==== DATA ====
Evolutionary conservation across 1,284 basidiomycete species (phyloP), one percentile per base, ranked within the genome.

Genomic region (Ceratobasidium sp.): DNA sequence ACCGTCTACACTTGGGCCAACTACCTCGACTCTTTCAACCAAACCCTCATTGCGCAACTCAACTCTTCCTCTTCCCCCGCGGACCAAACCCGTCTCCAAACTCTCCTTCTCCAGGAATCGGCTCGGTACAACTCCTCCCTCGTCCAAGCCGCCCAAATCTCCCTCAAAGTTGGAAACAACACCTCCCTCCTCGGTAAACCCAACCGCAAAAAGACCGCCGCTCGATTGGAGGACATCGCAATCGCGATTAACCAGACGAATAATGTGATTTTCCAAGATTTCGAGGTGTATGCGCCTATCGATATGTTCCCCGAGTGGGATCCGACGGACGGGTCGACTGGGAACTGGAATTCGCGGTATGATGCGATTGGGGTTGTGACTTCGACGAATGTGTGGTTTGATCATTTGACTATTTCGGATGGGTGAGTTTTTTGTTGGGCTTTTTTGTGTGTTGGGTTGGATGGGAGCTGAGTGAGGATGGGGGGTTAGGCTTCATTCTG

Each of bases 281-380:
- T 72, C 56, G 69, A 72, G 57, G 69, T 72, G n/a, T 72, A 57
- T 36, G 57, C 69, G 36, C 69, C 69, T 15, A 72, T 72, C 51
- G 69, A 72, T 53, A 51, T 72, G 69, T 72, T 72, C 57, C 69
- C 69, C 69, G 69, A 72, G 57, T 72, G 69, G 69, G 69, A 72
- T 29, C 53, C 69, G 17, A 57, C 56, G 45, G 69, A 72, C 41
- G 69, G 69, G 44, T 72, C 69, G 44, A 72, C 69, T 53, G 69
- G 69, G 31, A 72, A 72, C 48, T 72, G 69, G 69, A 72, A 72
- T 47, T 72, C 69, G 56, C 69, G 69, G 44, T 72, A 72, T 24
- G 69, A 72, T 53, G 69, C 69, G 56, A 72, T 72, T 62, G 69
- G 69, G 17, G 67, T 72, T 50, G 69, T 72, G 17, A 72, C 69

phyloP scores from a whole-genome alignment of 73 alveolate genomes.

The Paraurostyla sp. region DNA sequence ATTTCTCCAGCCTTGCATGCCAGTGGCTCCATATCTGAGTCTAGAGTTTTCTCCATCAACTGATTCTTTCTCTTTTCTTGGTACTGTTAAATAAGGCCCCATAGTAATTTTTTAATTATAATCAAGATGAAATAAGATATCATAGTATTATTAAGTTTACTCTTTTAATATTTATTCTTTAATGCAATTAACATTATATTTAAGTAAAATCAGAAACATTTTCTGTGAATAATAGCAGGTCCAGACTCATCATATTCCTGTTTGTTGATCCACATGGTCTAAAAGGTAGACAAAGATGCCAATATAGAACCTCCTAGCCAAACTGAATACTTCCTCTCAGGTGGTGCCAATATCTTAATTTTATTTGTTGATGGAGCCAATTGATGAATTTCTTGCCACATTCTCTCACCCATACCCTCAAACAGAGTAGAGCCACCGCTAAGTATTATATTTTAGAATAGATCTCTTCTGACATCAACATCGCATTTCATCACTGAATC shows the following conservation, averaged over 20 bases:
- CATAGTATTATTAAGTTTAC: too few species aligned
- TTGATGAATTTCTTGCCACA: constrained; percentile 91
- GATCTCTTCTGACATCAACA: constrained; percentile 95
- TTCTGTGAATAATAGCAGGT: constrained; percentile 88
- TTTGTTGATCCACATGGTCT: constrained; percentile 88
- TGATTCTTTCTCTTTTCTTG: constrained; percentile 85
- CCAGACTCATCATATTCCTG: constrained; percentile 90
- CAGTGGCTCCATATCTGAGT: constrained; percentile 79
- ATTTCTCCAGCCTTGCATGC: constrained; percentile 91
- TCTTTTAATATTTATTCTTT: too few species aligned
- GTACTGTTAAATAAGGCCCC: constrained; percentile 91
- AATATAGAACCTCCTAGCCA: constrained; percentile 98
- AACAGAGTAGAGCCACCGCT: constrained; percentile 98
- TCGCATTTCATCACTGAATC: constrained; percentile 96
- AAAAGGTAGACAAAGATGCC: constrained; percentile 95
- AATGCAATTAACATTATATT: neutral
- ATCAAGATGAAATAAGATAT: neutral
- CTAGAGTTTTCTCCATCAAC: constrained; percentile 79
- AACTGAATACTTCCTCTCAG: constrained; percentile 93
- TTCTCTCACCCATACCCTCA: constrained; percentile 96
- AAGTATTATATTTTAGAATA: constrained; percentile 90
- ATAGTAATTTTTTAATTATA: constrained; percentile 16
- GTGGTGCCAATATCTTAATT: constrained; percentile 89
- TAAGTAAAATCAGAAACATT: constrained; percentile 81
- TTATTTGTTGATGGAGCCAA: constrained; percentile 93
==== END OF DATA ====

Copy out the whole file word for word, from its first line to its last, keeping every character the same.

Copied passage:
Evolutionary conservation across 1,284 basidiomycete species (phyloP), one percentile per base, ranked within the genome.

Genomic region (Ceratobasidium sp.): DNA sequence ACCGTCTACACTTGGGCCAACTACCTCGACTCTTTCAACCAAACCCTCATTGCGCAACTCAACTCTTCCTCTTCCCCCGCGGACCAAACCCGTCTCCAAACTCTCCTTCTCCAGGAATCGGCTCGGTACAACTCCTCCCTCGTCCAAGCCGCCCAAATCTCCCTCAAAGTTGGAAACAACACCTCCCTCCTCGGTAAACCCAACCGCAAAAAGACCGCCGCTCGATTGGAGGACATCGCAATCGCGATTAACCAGACGAATAATGTGATTTTCCAAGATTTCGAGGTGTATGCGCCTATCGATATGTTCCCCGAGTGGGATCCGACGGACGGGTCGACTGGGAACTGGAATTCGCGGTATGATGCGATTGGGGTTGTGACTTCGACGAATGTGTGGTTTGATCATTTGACTATTTCGGATGGGTGAGTTTTTTGTTGGGCTTTTTTGTGTGTTGGGTTGGATGGGAGCTGAGTGAGGATGGGGGGTTAGGCTTCATTCTG

Each of bases 281-380:
- T 72, C 56, G 69, A 72, G 57, G 69, T 72, G n/a, T 72, A 57
- T 36, G 57, C 69, G 36, C 69, C 69, T 15, A 72, T 72, C 51
- G 69, A 72, T 53, A 51, T 72, G 69, T 72, T 72, C 57, C 69
- C 69, C 69, G 69, A 72, G 57, T 72, G 69, G 69, G 69, A 72
- T 29, C 53, C 69, G 17, A 57, C 56, G 45, G 69, A 72, C 41
- G 69, G 69, G 44, T 72, C 69, G 44, A 72, C 69, T 53, G 69
- G 69, G 31, A 72, A 72, C 48, T 72, G 69, G 69, A 72, A 72
- T 47, T 72, C 69, G 56, C 69, G 69, G 44, T 72, A 72, T 24
- G 69, A 72, T 53, G 69, C 69, G 56, A 72, T 72, T 62, G 69
- G 69, G 17, G 67, T 72, T 50, G 69, T 72, G 17, A 72, C 69

phyloP scores from a whole-genome alignment of 73 alveolate genomes.

The Paraurostyla sp. region DNA sequence ATTTCTCCAGCCTTGCATGCCAGTGGCTCCATATCTGAGTCTAGAGTTTTCTCCATCAACTGATTCTTTCTCTTTTCTTGGTACTGTTAAATAAGGCCCCATAGTAATTTTTTAATTATAATCAAGATGAAATAAGATATCATAGTATTATTAAGTTTACTCTTTTAATATTTATTCTTTAATGCAATTAACATTATATTTAAGTAAAATCAGAAACATTTTCTGTGAATAATAGCAGGTCCAGACTCATCATATTCCTGTTTGTTGATCCACATGGTCTAAAAGGTAGACAAAGATGCCAATATAGAACCTCCTAGCCAAACTGAATACTTCCTCTCAGGTGGTGCCAATATCTTAATTTTATTTGTTGATGGAGCCAATTGATGAATTTCTTGCCACATTCTCTCACCCATACCCTCAAACAGAGTAGAGCCACCGCTAAGTATTATATTTTAGAATAGATCTCTTCTGACATCAACATCGCATTTCATCACTGAATC shows the following conservation, averaged over 20 bases:
- CATAGTATTATTAAGTTTAC: too few species aligned
- TTGATGAATTTCTTGCCACA: constrained; percentile 91
- GATCTCTTCTGACATCAACA: constrained; percentile 95
- TTCTGTGAATAATAGCAGGT: constrained; percentile 88
- TTTGTTGATCCACATGGTCT: constrained; percentile 88
- TGATTCTTTCTCTTTTCTTG: constrained; percentile 85
- CCAGACTCATCATATTCCTG: constrained; percentile 90
- CAGTGGCTCCATATCTGAGT: constrained; percentile 79
- ATTTCTCCAGCCTTGCATGC: constrained; percentile 91
- TCTTTTAATATTTATTCTTT: too few species aligned
- GTACTGTTAAATAAGGCCCC: constrained; percentile 91
- AATATAGAACCTCCTAGCCA: constrained; percentile 98
- AACAGAGTAGAGCCACCGCT: constrained; percentile 98
- TCGCATTTCATCACTGAATC: constrained; percentile 96
- AAAAGGTAGACAAAGATGCC: constrained; percentile 95
- AATGCAATTAACATTATATT: neutral
- ATCAAGATGAAATAAGATAT: neutral
- CTAGAGTTTTCTCCATCAAC: constrained; percentile 79
- AACTGAATACTTCCTCTCAG: constrained; percentile 93
- TTCTCTCACCCATACCCTCA: constrained; percentile 96
- AAGTATTATATTTTAGAATA: constrained; percentile 90
- ATAGTAATTTTTTAATTATA: constrained; percentile 16
- GTGGTGCCAATATCTTAATT: constrained; percentile 89
- TAAGTAAAATCAGAAACATT: constrained; percentile 81
- TTATTTGTTGATGGAGCCAA: constrained; percentile 93